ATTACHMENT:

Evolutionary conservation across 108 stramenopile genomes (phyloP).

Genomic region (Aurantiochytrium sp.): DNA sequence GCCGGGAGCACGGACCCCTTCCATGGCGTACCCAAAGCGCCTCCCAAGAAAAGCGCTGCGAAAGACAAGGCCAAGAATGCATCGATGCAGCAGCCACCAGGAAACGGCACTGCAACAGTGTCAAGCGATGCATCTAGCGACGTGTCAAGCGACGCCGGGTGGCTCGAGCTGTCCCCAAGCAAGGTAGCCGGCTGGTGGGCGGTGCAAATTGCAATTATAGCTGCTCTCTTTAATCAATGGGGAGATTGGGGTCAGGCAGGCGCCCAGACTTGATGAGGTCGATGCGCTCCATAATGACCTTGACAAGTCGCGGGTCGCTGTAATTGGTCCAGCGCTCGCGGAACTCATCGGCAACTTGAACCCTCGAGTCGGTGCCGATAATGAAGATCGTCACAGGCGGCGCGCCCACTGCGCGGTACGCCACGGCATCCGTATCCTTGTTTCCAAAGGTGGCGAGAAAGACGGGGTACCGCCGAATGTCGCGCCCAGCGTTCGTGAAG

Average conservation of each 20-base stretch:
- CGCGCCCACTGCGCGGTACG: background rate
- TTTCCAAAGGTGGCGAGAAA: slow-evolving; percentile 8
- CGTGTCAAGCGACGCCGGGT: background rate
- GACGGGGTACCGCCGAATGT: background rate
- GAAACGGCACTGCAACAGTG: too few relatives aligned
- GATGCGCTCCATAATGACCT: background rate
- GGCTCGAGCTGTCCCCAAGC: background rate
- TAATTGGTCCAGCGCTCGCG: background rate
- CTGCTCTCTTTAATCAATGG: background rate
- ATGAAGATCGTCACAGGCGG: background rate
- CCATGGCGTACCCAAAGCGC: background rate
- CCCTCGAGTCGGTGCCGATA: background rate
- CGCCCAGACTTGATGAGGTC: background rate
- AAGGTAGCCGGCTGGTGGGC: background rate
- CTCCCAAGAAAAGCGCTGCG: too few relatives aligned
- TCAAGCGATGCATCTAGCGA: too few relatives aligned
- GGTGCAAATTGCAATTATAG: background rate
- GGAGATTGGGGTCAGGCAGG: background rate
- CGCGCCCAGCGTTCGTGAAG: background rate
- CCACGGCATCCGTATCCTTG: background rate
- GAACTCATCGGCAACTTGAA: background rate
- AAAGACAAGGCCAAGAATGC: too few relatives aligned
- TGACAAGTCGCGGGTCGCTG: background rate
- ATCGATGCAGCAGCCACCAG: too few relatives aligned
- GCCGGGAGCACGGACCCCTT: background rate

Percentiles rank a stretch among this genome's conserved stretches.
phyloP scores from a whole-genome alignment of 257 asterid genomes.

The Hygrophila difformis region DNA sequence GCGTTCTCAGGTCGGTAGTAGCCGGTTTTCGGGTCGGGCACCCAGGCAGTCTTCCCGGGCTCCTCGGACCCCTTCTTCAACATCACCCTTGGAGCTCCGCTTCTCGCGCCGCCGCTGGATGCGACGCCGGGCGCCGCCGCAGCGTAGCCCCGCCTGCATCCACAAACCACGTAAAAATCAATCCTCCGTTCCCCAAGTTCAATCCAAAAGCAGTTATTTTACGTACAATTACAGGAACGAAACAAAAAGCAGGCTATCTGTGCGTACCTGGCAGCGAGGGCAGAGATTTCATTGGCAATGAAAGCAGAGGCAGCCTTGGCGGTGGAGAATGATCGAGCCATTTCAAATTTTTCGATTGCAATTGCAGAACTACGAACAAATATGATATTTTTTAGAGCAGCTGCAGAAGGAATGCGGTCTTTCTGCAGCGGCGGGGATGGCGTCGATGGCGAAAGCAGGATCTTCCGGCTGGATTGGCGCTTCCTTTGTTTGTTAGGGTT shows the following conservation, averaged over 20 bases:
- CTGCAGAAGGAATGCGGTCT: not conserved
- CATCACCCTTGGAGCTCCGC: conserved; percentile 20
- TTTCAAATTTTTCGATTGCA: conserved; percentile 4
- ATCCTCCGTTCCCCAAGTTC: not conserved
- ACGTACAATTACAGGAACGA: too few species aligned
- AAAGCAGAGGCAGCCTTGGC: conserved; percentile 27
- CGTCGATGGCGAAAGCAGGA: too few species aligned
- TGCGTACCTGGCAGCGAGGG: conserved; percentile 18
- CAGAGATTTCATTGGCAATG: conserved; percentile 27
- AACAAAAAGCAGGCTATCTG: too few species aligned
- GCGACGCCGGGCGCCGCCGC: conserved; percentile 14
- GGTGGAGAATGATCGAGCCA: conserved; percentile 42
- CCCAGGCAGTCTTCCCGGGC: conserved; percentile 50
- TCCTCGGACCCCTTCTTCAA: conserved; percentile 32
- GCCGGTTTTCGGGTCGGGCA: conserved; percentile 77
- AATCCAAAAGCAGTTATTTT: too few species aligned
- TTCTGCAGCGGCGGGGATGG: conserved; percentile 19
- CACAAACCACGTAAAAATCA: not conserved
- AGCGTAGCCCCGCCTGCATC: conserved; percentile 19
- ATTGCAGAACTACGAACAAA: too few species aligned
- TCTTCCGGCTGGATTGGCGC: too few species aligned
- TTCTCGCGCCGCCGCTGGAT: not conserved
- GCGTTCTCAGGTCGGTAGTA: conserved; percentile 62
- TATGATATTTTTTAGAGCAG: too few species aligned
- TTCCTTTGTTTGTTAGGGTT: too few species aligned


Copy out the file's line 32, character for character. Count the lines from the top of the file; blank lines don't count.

- CTGCAGAAGGAATGCGGTCT: not conserved